ABSTRACT: Psoriasis vulgaris is associated with the HLA-Cw6 and Cw7 antigens. However, it has not yet been clarified if the HLA-Cw6 and Cw7 genes themselves are the susceptible gene related to this disease or if it is some other non-HLA gene in a linkage disequilibrium with these HLA-C alleles. The S gene, recently identified in the HLA class I region 160 kb telomeric of HLA-C, encodes a keratin-like protein and is expressed specifically in the granular layer of the epidermis. Therefore, it is tempting to speculate that the S gene is one of the strong candidate genes responsible for the pathogenesis of psoriasis vulgaris. Direct sequencing of the first and second exon of the S gene after polymerase chain reaction (PCR) amplification has allowed the identification of two diallelic polymorphic sites in exon I and seven diallelic polymorphic sites in exon 2, three among which result in amino acid exchanges, a Ser-Phe substitution at amino acid position 186, a Gly-Val substitution at position 393 and a Ser-Leu substitution at position 394. No significant difference in the dimorphic distributions of the S gene was observed between the patients with psoriasis vulgaris and healthy controls, suggesting that the susceptible gene for psoriasis is not the S gene itself.
    Tissue Antigens 10/1996; 48(3):182-6. DOI:10.1111/j.1399-0039.1996.tb02626.x · 2.14 Impact Factor
  • [Show abstract] [Hide abstract]
    ABSTRACT: Sarcoidosis is a multisystemic granulomatous disorder showing significant increases in the HLA-DRB1*11, *12, *14 and *08 alleles in the Japanese population. To evaluate the role of polymorphism in the DMA and DMB genes in predisposition to sarcoidosis, seventy Japanese patients with sarcoidosis and 95 unrelated healthy controls were analyzed in the third exon polymorphisms within the DMA and DMB genes by the PCR-RFLP method. There were no differences in the distribution of DMA alleles between the patient and control groups. The frequency of DMB*0102 was higher (p < 0.05) and that of DMB*0101 was lower (p < 0.05) in the patients than in the healthy controls. However, this association and negative association could be explained by linkage disequilibrium with the disease-associated DRB1 alleles. The DMA and DMB genes do not primarily confer the susceptibility to sarcoidosis.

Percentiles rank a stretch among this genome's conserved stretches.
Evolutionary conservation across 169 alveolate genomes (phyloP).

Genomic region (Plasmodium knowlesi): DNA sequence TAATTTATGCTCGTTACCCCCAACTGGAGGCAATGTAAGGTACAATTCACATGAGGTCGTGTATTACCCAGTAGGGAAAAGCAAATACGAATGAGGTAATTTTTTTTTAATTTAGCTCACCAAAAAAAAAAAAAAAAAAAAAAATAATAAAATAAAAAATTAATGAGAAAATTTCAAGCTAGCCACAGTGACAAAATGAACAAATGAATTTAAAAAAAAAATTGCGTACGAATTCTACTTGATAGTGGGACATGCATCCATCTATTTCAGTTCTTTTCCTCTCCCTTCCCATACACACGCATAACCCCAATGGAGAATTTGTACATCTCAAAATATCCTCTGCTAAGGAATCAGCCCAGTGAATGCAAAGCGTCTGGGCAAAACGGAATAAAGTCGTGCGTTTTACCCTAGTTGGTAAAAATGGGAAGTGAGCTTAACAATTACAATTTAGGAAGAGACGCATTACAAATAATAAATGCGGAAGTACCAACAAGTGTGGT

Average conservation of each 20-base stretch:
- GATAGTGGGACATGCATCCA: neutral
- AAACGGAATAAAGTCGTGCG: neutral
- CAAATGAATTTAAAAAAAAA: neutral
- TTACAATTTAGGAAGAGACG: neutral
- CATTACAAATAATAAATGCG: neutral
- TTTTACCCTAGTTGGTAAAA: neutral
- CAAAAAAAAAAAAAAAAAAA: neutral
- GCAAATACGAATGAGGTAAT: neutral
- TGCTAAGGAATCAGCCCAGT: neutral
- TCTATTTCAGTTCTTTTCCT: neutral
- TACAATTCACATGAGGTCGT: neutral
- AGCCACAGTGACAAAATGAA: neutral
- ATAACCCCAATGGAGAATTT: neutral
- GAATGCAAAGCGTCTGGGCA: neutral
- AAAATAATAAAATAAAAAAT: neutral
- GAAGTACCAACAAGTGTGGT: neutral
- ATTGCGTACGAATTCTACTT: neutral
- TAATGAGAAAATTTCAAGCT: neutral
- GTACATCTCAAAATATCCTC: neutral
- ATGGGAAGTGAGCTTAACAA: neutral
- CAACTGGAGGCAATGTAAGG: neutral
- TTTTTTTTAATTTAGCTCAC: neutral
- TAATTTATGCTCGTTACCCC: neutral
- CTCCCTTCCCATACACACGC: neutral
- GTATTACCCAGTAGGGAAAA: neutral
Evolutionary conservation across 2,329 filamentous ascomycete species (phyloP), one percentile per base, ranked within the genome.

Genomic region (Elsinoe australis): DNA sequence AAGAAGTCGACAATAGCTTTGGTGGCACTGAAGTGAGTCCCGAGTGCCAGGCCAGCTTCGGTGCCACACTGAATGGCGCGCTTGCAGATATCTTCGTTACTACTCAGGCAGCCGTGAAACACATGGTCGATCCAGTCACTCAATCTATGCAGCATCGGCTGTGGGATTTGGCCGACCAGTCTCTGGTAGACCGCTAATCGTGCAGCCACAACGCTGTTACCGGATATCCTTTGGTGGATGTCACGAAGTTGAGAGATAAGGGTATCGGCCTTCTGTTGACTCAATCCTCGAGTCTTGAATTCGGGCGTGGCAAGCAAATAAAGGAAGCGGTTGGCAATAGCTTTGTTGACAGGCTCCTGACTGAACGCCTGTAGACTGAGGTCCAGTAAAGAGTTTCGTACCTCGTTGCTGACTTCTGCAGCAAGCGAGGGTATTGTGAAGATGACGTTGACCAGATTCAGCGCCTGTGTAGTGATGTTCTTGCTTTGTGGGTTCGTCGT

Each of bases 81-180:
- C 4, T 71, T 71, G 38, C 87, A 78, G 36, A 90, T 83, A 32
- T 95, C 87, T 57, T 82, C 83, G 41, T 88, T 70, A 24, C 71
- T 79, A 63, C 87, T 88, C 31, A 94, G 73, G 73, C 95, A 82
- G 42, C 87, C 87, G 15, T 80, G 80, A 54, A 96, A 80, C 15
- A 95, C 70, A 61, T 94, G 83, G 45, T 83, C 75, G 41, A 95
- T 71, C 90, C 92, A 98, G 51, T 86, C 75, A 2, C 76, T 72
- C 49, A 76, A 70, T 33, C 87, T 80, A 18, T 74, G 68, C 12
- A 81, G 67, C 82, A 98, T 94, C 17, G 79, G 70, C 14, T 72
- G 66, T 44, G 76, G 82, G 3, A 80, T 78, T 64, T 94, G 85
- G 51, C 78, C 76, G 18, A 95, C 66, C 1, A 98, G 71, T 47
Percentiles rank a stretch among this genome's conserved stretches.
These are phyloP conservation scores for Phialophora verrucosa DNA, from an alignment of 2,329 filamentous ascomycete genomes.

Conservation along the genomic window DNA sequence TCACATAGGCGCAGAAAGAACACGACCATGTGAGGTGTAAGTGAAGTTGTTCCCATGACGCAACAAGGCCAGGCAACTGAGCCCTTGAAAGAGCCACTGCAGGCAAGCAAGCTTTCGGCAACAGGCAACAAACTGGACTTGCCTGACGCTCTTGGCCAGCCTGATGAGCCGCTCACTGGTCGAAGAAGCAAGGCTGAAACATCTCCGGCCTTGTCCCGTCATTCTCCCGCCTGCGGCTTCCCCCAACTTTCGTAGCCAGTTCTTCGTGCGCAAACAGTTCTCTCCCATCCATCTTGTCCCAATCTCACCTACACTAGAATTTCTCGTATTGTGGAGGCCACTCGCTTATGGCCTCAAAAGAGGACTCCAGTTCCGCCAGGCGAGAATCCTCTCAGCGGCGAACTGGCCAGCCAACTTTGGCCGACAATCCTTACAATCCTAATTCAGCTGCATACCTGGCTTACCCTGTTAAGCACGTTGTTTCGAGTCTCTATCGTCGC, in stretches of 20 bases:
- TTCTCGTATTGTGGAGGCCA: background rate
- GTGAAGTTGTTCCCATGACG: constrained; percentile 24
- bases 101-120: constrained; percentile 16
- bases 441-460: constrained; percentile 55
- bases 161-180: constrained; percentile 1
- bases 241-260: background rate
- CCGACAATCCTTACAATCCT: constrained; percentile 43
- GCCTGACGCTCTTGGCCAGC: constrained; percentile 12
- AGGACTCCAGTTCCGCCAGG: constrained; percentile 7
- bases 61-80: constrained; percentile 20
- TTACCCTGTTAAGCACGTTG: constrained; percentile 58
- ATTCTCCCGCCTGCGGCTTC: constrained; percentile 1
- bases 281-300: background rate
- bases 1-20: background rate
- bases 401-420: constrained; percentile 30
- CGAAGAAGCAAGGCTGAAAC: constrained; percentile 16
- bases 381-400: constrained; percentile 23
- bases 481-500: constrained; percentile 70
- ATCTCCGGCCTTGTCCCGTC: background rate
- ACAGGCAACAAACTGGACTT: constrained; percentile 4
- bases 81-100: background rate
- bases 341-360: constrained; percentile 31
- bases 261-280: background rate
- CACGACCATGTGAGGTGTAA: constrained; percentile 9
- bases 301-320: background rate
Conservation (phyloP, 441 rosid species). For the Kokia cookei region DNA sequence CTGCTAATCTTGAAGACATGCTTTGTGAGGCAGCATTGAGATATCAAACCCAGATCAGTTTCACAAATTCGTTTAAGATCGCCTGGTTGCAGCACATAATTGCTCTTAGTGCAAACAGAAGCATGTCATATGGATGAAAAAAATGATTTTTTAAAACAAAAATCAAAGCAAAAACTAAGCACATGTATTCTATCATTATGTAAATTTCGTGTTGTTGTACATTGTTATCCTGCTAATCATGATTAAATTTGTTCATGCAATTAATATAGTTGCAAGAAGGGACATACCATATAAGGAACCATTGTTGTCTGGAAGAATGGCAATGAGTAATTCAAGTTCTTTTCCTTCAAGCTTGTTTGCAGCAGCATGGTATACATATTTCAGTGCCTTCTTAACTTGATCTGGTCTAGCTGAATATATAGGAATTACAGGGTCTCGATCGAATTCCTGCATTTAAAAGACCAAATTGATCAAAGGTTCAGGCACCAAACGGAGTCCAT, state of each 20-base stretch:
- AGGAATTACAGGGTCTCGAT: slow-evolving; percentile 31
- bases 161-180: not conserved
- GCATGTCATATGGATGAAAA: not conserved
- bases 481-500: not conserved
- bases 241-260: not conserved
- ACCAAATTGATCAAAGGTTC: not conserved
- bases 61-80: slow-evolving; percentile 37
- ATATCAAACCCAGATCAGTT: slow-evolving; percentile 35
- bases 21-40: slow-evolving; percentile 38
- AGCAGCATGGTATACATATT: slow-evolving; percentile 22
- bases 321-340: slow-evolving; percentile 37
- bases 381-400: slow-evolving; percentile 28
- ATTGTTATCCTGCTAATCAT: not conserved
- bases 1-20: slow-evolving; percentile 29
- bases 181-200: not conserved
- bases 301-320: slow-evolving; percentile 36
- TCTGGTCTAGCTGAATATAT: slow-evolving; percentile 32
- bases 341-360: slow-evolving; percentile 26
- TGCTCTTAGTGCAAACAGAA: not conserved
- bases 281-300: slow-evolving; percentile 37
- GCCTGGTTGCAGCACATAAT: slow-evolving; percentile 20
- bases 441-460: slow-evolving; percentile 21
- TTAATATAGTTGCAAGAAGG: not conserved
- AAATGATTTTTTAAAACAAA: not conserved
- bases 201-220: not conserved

Human Immunology 09/1996; 49(2):144-6. DOI:10.1016/0198-8859(96)82496-7 · 2.14 Impact Factor
  • M Ishihara · S Ohno · N Mizuki · N Yamagata · T Naruse · T Shiina · H Kawata · S Kuwata · H Inoko
    Tissue Antigens 04/1996; 47(3):249-52. DOI:10.1111/j.1399-0039.1996.tb02549.x · 2.14 Impact Factor
  • [Show abstract] [Hide abstract]
    ABSTRACT: Sarcoidosis is a granulomatous disease showing a significant increase in the HLA-DR5, -DR6, and -DR8 associated alleles in Japanese. To investigate whether the class I antigen-processing genes, encoded within the MHC class II region between the HLA-DP and -DQ loci, are involved in determining the susceptibility to Sarcoidosis, TAP1, TAP2, and LMP2 alleles were analyzed by the PCR-RFLP method in 85 Japanese patients with Sarcoidosis and 91 healthy controls.There were no significant differences in the distribution of TAP1 and LMP2 alleles between the subgroups of the patients and controls positive or negative for DR5, DR6, and DR8. A significant decrease in the frequency of TAP2∗0201 was found among the patients negative for DR5, DR6, and DR8 as compared to the DR-matched controls (p < 0.05), but this could be explained by its linkage disequilibrium to the negatively associated allele DR1. These findings suggest that the TAP or LMP2 gene is not primarily involved in the susceptibility to Sarcoidosis. In the course of this study, a linkage disequilibrium was observed in the Japanese population between TAP1 and TAP2 alleles, TAP1∗0201 and TAP2∗0102.
    Human Immunology 03/1996; 45(2-45):105-110. DOI:10.1016/0198-8859(95)00167-0 · 2.14 Impact Factor